Hendrik Ascheberg, Vanguard Consulting

‘Hi, I’m Paula, and I used to be a nurse’.

It was a simple greeting, but it took my breath away.

Being a change consultant can be a tough job, but it has some incredibly rewarding moments. This was one of them. Paula had changed her mind.

When I met Paula for the first time, I learned how important her profession was to her. Having gone through years of studying, training and on-the-job learning, she valued her profession highly. She was extremely proud of being a nurse. There is nothing wrong with this: but for her, everything she did was based on her nursing qualification. The job was all about taking blood pressure, following detailed procedures and filling in forms.

A change in perception

When I heard her say she used to be a nurse, it was clear that something profound had taken place. The old Paula would not have said that. She had completely changed the way she perceived herself and her profession. So what happened?

Paula was part of an experiment among a team of nurses (district and ward), occupational therapists, physiotherapists (both community and ward) and social workers. As part of the experiment, the team was given the power to do anything necessary to help patients, short of causing harm or breaking the law. Other than that, all rules and policies were suspended. No more long-winded monthly panel meetings to approve trivial budget changes; no process maps detailing how to proceed; no standardised referral forms.

The team was free to experiment.

Instead of filling in a 100-page admission form, full of information that was never used; the team established what really needed to be recorded.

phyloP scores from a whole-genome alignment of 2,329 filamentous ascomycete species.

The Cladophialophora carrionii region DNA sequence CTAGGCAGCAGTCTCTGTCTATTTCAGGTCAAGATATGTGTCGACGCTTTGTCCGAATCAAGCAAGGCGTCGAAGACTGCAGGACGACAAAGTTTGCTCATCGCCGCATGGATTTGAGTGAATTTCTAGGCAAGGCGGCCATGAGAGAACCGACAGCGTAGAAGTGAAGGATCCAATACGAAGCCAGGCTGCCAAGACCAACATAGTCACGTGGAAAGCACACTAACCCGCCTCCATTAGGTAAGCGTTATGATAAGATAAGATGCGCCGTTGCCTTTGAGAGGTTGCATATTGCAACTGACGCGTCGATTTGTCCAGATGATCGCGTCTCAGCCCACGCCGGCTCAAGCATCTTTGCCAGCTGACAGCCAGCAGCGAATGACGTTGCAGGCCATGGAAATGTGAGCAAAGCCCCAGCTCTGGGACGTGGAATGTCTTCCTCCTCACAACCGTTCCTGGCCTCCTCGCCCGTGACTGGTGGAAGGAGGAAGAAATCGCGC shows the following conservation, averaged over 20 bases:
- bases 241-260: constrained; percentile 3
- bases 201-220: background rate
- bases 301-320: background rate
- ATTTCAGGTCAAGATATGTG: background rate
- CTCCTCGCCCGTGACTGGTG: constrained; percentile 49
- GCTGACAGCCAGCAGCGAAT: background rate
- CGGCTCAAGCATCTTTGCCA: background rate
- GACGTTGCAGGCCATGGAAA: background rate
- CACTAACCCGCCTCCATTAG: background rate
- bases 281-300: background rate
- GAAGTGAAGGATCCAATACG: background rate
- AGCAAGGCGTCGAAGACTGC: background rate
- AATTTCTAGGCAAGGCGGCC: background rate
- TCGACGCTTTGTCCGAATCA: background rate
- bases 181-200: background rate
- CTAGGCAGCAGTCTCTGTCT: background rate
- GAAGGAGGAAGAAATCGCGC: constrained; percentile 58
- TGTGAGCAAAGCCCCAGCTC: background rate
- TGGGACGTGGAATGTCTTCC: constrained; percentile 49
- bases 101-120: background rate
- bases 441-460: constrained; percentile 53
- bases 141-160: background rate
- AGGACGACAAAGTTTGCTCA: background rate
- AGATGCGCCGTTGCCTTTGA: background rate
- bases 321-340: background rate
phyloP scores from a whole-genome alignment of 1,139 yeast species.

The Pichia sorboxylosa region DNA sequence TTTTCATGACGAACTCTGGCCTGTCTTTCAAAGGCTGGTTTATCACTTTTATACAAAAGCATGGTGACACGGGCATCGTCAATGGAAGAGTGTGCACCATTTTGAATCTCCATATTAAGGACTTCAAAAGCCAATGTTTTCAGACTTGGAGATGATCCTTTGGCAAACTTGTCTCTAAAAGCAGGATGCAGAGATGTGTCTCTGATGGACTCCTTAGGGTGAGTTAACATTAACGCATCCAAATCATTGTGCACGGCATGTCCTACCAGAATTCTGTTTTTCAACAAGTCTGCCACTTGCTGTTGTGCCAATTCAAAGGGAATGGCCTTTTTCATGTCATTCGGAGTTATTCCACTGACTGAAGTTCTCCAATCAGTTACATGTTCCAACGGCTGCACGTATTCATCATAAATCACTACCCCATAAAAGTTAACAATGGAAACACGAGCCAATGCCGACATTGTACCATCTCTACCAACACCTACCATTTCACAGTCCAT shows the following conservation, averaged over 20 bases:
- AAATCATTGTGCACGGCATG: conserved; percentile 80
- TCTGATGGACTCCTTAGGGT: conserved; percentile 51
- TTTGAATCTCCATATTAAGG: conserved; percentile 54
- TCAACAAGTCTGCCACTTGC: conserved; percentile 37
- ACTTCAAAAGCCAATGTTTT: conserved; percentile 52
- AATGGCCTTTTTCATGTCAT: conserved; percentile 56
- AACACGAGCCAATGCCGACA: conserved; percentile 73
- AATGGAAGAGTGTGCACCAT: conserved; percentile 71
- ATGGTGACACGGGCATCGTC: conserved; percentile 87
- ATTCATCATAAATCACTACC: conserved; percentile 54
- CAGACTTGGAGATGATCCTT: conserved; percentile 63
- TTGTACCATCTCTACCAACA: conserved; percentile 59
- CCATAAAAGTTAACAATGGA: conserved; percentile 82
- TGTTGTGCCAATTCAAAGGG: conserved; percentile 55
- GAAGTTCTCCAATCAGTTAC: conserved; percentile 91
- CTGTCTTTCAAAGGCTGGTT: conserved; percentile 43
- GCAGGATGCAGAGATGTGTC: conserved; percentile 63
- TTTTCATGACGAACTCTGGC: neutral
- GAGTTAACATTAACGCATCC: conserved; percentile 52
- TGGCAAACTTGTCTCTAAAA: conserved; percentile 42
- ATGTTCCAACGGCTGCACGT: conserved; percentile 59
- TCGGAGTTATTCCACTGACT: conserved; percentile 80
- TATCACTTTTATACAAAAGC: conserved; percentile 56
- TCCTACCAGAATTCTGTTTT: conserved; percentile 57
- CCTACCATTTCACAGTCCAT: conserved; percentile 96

Instead of following procedures, team members focused on using their judgment and expertise to build a relationship with the patient, understand the person in context and get to grips with what really mattered in their life.

Once they understood the patient, the team could draw on the expertise, when needed, to help the patient, and the patient’s network, help themselves.

In one case, the team helped an older woman short on confidence after a fall to use public transport again, so she could stay mobile and socialise. Paula twice accompanied her on a bus ride to help rebuild her fragile confidence. This would have never happened in the old regime. The go-to solution was to fill in a form, order equipment or set up homecare. To help someone take the bus wasn’t regarded as appropriate use of an expensive professional’s time. It wasn’t something professionals do.

New system logic

In the light of the experiment, the team concluded that the bus ride wasn’t so expensive after all. Team members learned that the true cost of a service is all the cost of all the activities – the assessments, the home care, the visits to the GP and the hospital. As an intervention, helping someone to take a bus is cheap by comparison. But more importantly, it helped the woman to help herself. Being mobile and meeting her friends in town is what mattered to her. Not helping her to do that, leaving her unhappy and depressed, was both less effective and, taken globally, much more costly.